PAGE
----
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Gaetano DONIZETTI (1797-1848)
Sonatas, Overtures and Waltzes for Piano
Sinfonia in D 'La Partenza' [5:15]
Sinfonia in A [4:40]
Sinfonia in D [5:34]
Sinfonia in C [4:19]
Sinfonia in C [5:47]
Sinfonia in D [4:56]
Un Capriccio in Sinfonia in E [5:03]
Adagio and Allegro in G [5:44]
Waltz in C [3:11]
Waltz in C [3:51]
Waltz in A [4:29]
Waltz in A [2:23]
*Sonata in D [15:45]
*Waltz in G [3:49]
*Sonata in D [3:48]
*Sonata in G [4:28]
*Sonata a Quattro Sanfe [3:55]
*La Solita Suonata in F [4:44]
*Sonata in C [5:34]
*Marcia Lugubre in F minor [5:00]
*Sonata in B flat [3:40]
*Sonata in C [5:47]
Elisabetta Dessì (piano)
*Franco Calabretto, Eddi de Nadai (piano four hands)
rec. IN Studio, Treviso, Italy, 8-12 March 1996; 18-22 February 1993*. DDD
NEWTON CLASSICS 8802107 [55:15 + 61:21]

Experience Classicsonline

This Newton Classics release is a reissue, repackaged with new notes, of two CDs that originally appeared separately in the 1990s on the Italian label Rivo Alto.
Even those intimately familiar with Donizetti's famous bel canto operas may not be aware that he had an older brother Giuseppe, who was also a composer. Nor, more germanely, that Gaetano wrote a huge amount of music that was not operatic: symphonies, string quartets, cantatas, lieder, piano pieces and sundry other works. Even the Donizetti Society appears not to realise this, as their index of his works gives only the operas! Some of this other music has been recorded, but surprisingly little for a composer of Donizetti's stature.
As far as piano music was concerned, Donizetti wrote much of it to take advantage of the burgeoning popularity of the new pianoforte; by the time of his death it had established itself as the focal point of the middle-class household and amateur music-making. Rossini's own Sins of Old Age are reasonably familiar to modern audiences, but the closest most pianophiles will likely come to Donizetti on the piano is through Liszt's brilliant fantasies on themes from some of his operas - as in this quite recent Naxos recording.
The seven Sinfonias on CD 1 are not the piano reductions of actual opera overtures they may at first glance seem to be, but they could certainly have been employed as such. Dating probably from the mid- or late-1810s, they all have the typical slow introduction - often with some 'ta-dah!' chords for effect - followed by a lively development and dénouement. There is some terrifically exciting piano playing here from Elisabetta Dessì. The four Waltzes that follow are more fairly described as salon pieces, but despite their brevity Donizetti still manages to coax a few good tunes out of them, any of which would slip seamlessly into any of his operas. The track listing numbers some of the Sinfonias and Waltzes, but without indicating on what basis. New Grove does number one or two pieces, but not the same ones.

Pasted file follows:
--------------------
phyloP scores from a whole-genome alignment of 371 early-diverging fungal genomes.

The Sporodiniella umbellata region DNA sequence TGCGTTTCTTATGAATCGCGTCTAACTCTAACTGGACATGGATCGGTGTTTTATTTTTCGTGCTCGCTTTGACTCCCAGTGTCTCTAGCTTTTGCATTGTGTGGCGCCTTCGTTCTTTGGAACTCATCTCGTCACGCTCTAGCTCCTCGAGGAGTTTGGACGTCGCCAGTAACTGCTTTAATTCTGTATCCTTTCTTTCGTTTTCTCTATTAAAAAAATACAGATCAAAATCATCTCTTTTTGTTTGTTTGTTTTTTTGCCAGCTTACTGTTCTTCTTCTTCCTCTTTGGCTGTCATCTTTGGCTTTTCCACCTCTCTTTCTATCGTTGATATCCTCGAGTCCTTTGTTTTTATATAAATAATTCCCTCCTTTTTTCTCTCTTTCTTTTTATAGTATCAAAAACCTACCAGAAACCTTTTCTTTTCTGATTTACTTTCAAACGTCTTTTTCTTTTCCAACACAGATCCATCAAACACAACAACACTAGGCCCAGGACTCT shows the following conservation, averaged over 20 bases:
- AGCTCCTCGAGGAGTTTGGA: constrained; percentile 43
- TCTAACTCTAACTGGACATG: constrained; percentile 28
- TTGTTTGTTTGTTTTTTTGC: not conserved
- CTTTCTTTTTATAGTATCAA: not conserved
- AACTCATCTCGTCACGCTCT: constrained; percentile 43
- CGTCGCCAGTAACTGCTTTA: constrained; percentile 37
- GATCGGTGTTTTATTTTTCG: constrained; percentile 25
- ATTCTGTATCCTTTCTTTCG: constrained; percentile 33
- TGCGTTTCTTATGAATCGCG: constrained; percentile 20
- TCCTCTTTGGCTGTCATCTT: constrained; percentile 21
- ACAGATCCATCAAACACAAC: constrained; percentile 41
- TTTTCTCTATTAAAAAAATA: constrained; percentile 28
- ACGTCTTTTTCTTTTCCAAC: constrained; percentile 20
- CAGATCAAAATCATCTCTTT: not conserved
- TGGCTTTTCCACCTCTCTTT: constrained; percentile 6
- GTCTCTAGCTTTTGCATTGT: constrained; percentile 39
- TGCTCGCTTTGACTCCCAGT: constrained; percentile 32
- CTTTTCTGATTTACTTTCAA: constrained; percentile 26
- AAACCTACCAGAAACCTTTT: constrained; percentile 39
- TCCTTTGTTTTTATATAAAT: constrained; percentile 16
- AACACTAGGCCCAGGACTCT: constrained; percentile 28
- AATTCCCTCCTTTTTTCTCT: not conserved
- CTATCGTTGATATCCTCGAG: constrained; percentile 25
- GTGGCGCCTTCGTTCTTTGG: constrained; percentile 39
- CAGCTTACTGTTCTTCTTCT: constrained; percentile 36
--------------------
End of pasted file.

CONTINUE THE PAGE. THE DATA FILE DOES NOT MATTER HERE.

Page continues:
The second CD contains a selection of Donizetti's works for four hands. The Sonatas are thought to date from around the same time or slightly later than the Sinfonias. These too are clearly for domestic use, the second pair of hands more likely taking some of the workload rather than doubling it - which is not to detract from the attractiveness of the music or indeed the teamwork in this recording between Franco Calabretto and Eddi de Nadai, the latter better known these days as an opera conductor. The Sonatas too are littered with operatic devices that give the pieces a sense of drama, at least as experienced in bel canto. In his notes, pianist/critic Jed Distler describes the A major Sonata, for example, as lacking only "words, a chorus, orchestra and scenery; it sounds like a first-act finale."
On the evidence of these discs, Donizetti was a pianist with an intelligent understanding of idiom, imbuing his works with a sense of spaciousness, approachability and variety. When coupled with his irrepressible ability to conjure catchy melodies out of thin air, and the occasional something different - the uncheery Marcia Lugubre, the quirky, ironically-titled Solita Suonata ('Usual Sonata') and the full-blown, three-movement Classical Sonata in D that opens the second disc - the result is a double CD of great geniality that should appeal to music-lovers of all persuasions.
Sound quality is good, especially taking account of the age of these recordings. The new English-German-French booklet notes give an appreciative, fairly detailed account of the music. As is often the case in these Newton re-releases, performer biographies are rather brazenly conspicuous by their total absence.

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